Israeli Prime Minister Benjamin Netanyahu likened President Donald Trump to Cyrus the Great, the Persian king who rescued the Jewish people from Babylonian captivity, a comparison some evangelicals have been making since Trump's election campaign.
In a White House meeting Monday, Netanyahu thanked President Trump for the close relationship between the United States and the Jewish state that has "never been stronger," noting his Dec. 6 announcement formally recognizing Jerusalem as Israel's capital city and setting in motion of the process of relocating the American embassy there.
"I want to tell you that the Jewish people have a long memory. So we remember the proclamation of the great King Cyrus the Great — Persian King. Twenty-five hundred years ago, he proclaimed that the Jewish exiles in Babylon can come back and rebuild our temple in Jerusalem," Netanyahu said.
He also recalled more recent figures like Lord Balfour who in 1917 issued the Balfour Declaration, which recognized the rights of the Jewish people to their ancestral homeland, and U.S. president Harry Truman, who in 1947 recognized Israel as a nation-state.
"[O]thers talked about it," Netanyahu said of America's Jerusalem recognition, "You did it. So I want to thank you on behalf of the people of Israel."
Among evangelicals, arguably the most vocal proponent of the Trump as Cyrus thinking is Lance Wallnau, author of God's Chaos Candidate: Donald J. Trump and the American Unraveling. Wallnau has expressed enthusiastic support for Trump and frequently argues that it is significant that Trump is the 45th American president and that the prophecy about King Cyrus delivering the Israelites from captivity appears in the 45th chapter of Isaiah. Cyrus is the only Gentile in the Old Testament who is called "anointed" by God.
Writing in Vox Monday, Tara Isabella Burton explained that the Christian appropriation of a pagan Old Testament king chosen by God to accomplish His sovereign purposes fits neatly with the Trump-supporting evangelical narrative.
"While Cyrus is not Jewish and does not worship the God of Israel, he is nevertheless portrayed in Isaiah as an instrument of God — an unwitting conduit through which God effects his divine plan for history. Cyrus is, therefore, the archetype of the unlikely 'vessel': someone God has chosen for an important historical purpose, despite not looking like — or having the religious character of — an obvious man of God."
"For believers who subscribe to this account, Cyrus is a perfect historical antecedent to explain Trump's presidency: a nonbeliever who nevertheless served as a vessel for divine interest."
She further noted that evangelical figures like Mike Evans and Ken Ham of Answers in Genesis have in recent months spoken openly on this theme.
Evans reportedly said after the Jerusalem recognition announcement that the first thing he was going to tell Trump was: "'Cyrus, you're Cyrus.'"
Ham told Deseret News three days before Trump's inauguration in an interview about the 45th president's rise to power that God makes clear in Scripture that "he raises up kings and destroys kingdoms. He even calls a pagan king, Cyrus, his anointed, or his servant to do the things that he wants him to do."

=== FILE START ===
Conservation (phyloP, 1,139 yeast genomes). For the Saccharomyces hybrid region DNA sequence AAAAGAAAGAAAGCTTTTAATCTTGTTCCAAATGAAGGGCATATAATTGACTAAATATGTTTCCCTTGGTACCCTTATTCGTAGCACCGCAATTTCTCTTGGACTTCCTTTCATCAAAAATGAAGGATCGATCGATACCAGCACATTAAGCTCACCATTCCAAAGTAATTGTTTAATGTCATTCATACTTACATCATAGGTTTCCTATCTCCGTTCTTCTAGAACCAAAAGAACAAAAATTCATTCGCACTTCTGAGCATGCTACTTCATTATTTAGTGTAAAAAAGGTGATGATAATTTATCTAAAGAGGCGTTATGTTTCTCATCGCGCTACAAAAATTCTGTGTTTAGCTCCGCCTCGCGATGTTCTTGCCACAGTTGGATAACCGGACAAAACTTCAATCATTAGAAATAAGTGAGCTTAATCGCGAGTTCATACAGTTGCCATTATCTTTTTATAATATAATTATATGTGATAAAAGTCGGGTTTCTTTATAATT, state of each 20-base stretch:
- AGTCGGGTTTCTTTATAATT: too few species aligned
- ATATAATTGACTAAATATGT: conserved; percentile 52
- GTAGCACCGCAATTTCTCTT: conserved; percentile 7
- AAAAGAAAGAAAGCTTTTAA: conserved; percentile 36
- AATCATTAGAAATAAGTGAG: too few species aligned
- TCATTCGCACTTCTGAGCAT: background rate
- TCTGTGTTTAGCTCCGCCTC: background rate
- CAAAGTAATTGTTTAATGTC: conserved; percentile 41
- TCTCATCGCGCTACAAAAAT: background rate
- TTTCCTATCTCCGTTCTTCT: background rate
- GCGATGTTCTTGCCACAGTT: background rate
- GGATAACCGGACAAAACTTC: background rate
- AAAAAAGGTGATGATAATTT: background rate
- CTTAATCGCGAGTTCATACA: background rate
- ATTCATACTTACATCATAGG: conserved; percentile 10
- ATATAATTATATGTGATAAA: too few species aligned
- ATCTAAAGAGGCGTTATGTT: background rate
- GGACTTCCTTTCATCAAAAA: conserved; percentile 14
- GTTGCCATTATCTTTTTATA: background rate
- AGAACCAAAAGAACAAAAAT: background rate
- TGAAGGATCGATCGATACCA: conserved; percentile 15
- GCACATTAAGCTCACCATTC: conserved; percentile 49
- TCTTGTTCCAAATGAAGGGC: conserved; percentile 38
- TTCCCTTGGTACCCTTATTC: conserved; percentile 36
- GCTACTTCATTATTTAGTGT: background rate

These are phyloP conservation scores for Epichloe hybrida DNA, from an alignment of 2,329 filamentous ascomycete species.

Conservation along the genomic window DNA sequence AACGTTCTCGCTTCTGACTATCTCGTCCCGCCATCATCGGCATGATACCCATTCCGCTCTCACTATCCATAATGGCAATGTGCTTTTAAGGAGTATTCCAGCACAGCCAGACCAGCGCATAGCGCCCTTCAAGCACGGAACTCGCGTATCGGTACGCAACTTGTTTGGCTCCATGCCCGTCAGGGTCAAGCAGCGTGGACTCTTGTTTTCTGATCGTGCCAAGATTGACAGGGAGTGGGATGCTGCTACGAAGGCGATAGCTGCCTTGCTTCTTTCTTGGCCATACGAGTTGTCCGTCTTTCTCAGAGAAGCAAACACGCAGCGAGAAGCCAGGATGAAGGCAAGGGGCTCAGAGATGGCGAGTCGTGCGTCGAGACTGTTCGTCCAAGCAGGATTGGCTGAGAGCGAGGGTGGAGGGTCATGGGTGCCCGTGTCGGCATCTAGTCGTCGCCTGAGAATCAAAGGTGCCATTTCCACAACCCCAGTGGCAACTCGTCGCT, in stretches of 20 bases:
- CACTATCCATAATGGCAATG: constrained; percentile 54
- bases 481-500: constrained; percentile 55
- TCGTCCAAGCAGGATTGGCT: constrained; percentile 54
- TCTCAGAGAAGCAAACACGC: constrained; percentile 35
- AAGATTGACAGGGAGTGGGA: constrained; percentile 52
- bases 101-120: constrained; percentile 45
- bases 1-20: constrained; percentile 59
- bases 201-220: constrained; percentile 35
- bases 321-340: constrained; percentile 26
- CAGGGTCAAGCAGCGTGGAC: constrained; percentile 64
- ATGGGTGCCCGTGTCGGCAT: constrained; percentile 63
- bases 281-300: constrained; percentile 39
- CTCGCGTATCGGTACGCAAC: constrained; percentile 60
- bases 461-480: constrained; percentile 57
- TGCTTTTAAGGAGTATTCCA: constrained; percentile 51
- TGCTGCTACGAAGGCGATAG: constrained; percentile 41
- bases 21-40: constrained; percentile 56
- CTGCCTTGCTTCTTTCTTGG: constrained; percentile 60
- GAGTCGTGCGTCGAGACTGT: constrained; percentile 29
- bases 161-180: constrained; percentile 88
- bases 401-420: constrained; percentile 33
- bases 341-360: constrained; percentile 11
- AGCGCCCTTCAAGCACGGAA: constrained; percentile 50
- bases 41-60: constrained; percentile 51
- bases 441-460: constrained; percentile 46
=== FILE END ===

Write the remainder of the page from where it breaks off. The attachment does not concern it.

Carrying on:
In similar fashion, in a Monday New York Magazine piece titled "Bibi and the Christian Right Agree: Trump Is the New Cyrus the Great," Ed Kilgore opined that "[f]or conservative Evangelicals who are already inclined to view Trump as a virtuous pagan who is fighting against feminists, LGBTQ activists, and other liberals to bring back the 1950s, having the Israeli leader they already identify with their apocalyptic hopes for Israel confirm Trump's religio-historical importance is huge."
Wallnau found the Vox piece "hilarious," noting on his Facebook page Tuesday that the liberal publication attempts "to figure out what people like me said about Cyrus Trump and the Christian right," on "the same day Benjamin Netanyahu is in the White House and declares that Donald Trump is a modern day CYRUS!"
"You can't make this stuff up."
Not every evangelical subscribed to the belief that Trump is a figure raised up by God like Cyrus, especially those who did not support him for president. But among those who ultimately did vote for Trump, some voiced a wait and see approach to the Cyrus designation, such as Messianic Jewish scholar and host of the Line of Fire radio program Michael Brown.
In March of 2016 Brown explored in a CP column titled "Is Donald Trump Like Cyrus From the Bible?" whether or not Trump, like Cyrus, may not know the Lord in a real and personal way but might still be used by Him to accomplish divine ends. When Christians speak of God raising up Trump to lead the United States, which would be different than Cyrus being used to help the Jewish exiles return to Jerusalem and rebuild the temple, it does not mean that Trump could not be like Cyrus, "it simply means that the parallel breaks down when applied."
"As the saying goes, let God be God, meaning, it's up to Him to do what He wants to do. Only He can answer this question for sure."
"Or, from a more secular perspective, only time will tell."